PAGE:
The bigger story Wednesday in digital-asset markets was the steep plunge in prices for the payments token XRP (XRP), down more than 20%, the most for a single day since March, as traders assessed the fallout from the U.S. securities regulators' case against Ripple. (Read Market Moves below for more on this.)
In traditional markets, European stocks rose as trade and transport connections reopened with the U.K., and U.S. stock futures were higher after President Donald Trump demanded that relief checks stipulated in the just-passed $900B coronavirus aid bill be increased to $2,000 from $600. Gold strengthened 0.2% to $1,864 an ounce.
(Editor's note: This issue of First Mover will be our last for 2020. We are taking a much-needed break, resuming Monday, Jan. 4. Please allow us this opportunity to thank you, our subscribers, for coming along during a year full of all sorts of unexpected twists. From our perspective, 2020 will in hindsight prove a pivotal year in the development and growth of the crypto industry and digital-asset markets, and more broadly, in monetary history. We are grateful that you have trusted us to help keep you informed. Happy holidays to all, and best wishes in 2021.)
It's a case of sell the rumor, sell the fact.
A day after Ripple CEO Brad Garlinghouse warned that his company might be sued by the U.S. Securities and Exchange Commission, the regulator followed through, accusing the company of violating federal laws in its $1.3 billion of sales of the XRP payments token over a seven-year period.
Prices for XRP, which had fallen for three straight days amid speculation that an SEC action was imminent, tumbled 13% on Tuesday as the suit was unveiled, and then more than 20% Wednesday as the potential fallout from the case became clearer.
The decline pushed the token's price to the lowest in a month, shaving its year-to-date gain to 67%. While that performance may sound impressive to U.S. stock traders who have seen the Standard & Poor's 500 Index climb 14% in 2020, it pales in comparison to bitcoin's 227% year-to-date increase and ether's 384%.
The token's status under U.S. securities law has been a subject of debate for several years, with former Commodity Futures Trading Commission (CFTC) Chairman Christopher Giancarlo saying at one point that in his view, XRP should be “considered a currency or a medium of exchange,” not a security.
CoinDesk's Muyao Shen reported that the market for XRP could quickly dry up because cryptocurrency exchanges that serve as a primary venue for purchases and sales might choose to delist the token rather than risk being designated as unregistered securities exchanges.
"That immediate disappearance of a massive portion of market liquidity and participants would cause the asset to dump heavily in price," John Willock, CEO of Tritum, a diversified crypto services provider, told Shen.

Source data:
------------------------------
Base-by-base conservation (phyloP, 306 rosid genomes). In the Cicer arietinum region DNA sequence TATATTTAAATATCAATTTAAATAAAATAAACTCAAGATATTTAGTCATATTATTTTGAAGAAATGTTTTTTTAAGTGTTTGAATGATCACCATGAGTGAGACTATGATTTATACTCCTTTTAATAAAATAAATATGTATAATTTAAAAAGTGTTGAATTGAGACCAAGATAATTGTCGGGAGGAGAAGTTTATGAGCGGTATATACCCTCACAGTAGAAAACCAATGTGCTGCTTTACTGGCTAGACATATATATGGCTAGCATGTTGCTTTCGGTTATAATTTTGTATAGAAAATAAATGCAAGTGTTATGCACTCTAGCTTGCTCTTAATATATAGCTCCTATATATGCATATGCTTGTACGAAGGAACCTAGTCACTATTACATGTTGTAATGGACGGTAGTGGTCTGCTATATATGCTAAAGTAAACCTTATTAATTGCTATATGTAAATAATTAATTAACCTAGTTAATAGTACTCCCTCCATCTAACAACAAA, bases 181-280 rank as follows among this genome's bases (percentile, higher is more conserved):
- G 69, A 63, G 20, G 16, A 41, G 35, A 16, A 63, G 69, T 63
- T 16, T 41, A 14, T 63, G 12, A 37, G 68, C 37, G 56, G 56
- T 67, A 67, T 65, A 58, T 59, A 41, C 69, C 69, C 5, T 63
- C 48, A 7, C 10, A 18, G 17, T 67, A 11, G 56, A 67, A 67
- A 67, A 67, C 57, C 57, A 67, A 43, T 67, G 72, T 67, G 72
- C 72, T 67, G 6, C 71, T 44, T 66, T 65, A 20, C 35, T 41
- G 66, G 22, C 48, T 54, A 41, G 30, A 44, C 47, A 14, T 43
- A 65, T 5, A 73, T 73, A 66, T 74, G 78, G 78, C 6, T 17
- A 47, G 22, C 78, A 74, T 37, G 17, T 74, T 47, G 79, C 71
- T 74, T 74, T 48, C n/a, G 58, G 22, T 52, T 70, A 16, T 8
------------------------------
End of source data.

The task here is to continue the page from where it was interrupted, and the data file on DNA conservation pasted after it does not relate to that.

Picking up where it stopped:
MoneyGram, a publicly traded money-transfer company that gets fees from Ripple to use an "on-demand liquidity platform" as well as XRP, said in an emailed statement that it would "monitor the situation."
There's not a whole lot more to say at this point about bitcoin's spectacular rally in 2020 (see above) and ether's even-more-spectacular rally (see above.)
But for the sake of posterity, and to confer bragging rights, First Mover decided to publish the latest ranking of year-to-date returns for digital assets in the CoinDesk 20, as it stands with just eight days to go in 2020.
Chainlink benefited from the frenzy of speculation over the future of decentralized finance, a subsector of the cryptocurrency industry known as DeFi, where entrepreneurs are building semi-automated trading and lending systems atop blockchain networks, primarily Ethereum.
"Investors that put capital to work in this thematic sector of digital assets generally outperformed bitcoin and the digital-asset market beta in 2020," according to a report this month by the digital-asset manager Vision Hill.
Of course, one really only had to be in the digital-asset markets, and stay in, to make money this year. Returns were positive for all but one of the CoinDesk 20 members.
- Bradley Keoun
(Editor's Note: CoinDesk's Omkar Godbole, who writes Bitcoin Watch, is off this week.)
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The leader in news and information on cryptocurrency, digital assets and the future of money, CoinDesk is a media outlet that strives for the highest journalistic standards and abides by a strict set of editorial policies. CoinDesk is an independent operating subsidiary of Digital Currency Group, which invests in cryptocurrencies and blockchain startups.